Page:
Longtime U.S. Rep. John Dingell to retire - FOX 35 News Orlando

Longtime U.S. Rep. John Dingell to retire

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Rep. John Dingell announced his retirement Monday during a luncheon in Southgate. Rep. John Dingell announced his retirement Monday during a luncheon in Southgate.
(WJBK) -

Rep. John Dingell, the longest-serving member of Congress in American history and a champion of Detroit's auto industry, has announced his retirement.

The 87-year-old Michigan Democrat made the announcement Monday before a speech to a Detroit-area Chamber of Commerce.

Dingell entered Congress as a 29-year-old back in 1955 and has represented Michigan's 12th District ever since. On June 7, 2013, Dingell became the longest-serving member of Congress in U.S. history.

"I put myself to the test and have always known that when the time came that I felt I could not live up to my own personal standard for a Member of Congress, it would be time to step aside for someone else to represent this district," the 87-year-old Dingell said. "That time has come."

He fueled speculation that his wife, Deborah Dingle, might run for his seat, saying she would have his vote if she does.

Dingell had a front-row seat for the passage of landmark legislation including Medicare, the Endangered Species Act and the Clean Water Act, all of which he supported.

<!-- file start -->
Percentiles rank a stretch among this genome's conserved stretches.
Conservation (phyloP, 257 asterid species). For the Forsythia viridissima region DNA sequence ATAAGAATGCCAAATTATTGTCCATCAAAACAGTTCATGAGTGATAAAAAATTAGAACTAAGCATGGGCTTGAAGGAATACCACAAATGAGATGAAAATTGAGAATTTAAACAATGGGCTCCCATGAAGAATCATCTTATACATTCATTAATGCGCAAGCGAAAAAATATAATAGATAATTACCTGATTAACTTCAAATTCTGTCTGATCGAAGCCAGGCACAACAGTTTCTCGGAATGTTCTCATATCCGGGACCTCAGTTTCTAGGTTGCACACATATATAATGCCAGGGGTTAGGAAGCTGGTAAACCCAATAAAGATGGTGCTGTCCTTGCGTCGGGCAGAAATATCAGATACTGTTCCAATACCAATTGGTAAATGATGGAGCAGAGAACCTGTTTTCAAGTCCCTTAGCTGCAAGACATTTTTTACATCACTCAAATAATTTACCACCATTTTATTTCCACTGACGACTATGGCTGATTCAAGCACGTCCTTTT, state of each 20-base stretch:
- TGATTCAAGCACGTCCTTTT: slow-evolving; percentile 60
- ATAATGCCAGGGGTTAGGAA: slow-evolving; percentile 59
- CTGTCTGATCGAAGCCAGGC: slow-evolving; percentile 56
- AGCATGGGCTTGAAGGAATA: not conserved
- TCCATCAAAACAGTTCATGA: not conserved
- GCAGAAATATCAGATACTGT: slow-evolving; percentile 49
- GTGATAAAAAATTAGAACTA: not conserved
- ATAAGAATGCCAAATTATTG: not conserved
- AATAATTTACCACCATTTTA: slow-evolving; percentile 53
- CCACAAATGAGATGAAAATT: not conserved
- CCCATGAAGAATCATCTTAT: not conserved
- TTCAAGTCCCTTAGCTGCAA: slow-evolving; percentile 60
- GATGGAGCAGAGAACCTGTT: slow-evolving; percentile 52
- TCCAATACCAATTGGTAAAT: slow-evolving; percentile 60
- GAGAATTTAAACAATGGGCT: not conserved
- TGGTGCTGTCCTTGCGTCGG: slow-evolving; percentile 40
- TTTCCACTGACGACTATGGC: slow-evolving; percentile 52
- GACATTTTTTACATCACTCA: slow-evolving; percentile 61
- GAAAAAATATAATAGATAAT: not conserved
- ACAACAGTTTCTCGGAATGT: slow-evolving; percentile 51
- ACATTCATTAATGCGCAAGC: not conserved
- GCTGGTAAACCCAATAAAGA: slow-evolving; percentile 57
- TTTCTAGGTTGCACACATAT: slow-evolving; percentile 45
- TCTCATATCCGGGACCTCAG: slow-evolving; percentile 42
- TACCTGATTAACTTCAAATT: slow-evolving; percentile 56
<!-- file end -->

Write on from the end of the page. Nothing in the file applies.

He also was accused of stalling the Clean Air Act to help auto interests. His hometown, the Detroit suburb of Dearborn, was home to a Ford Motor Co. factory that was once the largest in the world.

One of his proudest moments came in 2010, when he sat next to Obama as the $938 billion health care overhaul was signed into law. Taking up his father's cause, Dingell had introduced a universal health care coverage bill in each of his terms.

For 14 years he chaired the powerful House Energy and Commerce Committee, which oversees industries from banking and energy to health care and the environment. He also led its investigative arm, which produced several high-profile cases.

He often has used his dry wit to amuse his friends and sting opponents. Even when he was in a hospital in 2003 following an operation to open a blocked artery, he maintained his humor.

"I'm happy to inform the Republican leadership that I fully intend to be present to vote against their harmful and shameless tax giveaway package," he said from the hospital.

His critics called him overpowering and intimidating. And the head of a 500-pound wild boar looking at visitors to his Washington office only boosted that reputation, as did the story behind it: Dingell is said to have felled the animal with a pistol as it charged him during a hunting trip in Soviet Georgia.

Yet the avid hunter and sportsman, whose office was decorated with big game trophies, was hard to typecast. He also loved classical music and ballet -- his first date with his wife, Debbie, a prominent Democratic activist whom he affectionately introduced as "the lovely Deborah," was a performance of the American Ballet Theater.

Born in Colorado Springs, Colo., on July 8, 1926, John David Dingell Jr. grew up in Michigan, where his father was elected to Congress as a "New Deal" Democrat in 1932. After a brief stint in the Army near the end of World War II, the younger Dingell earned his bachelor's and law degrees from Georgetown University.

Following the sudden death of his father in September 1955, Dingell, then a 29-year-old attorney, won a special election to succeed him.

-- The Associated Press contributed to this story

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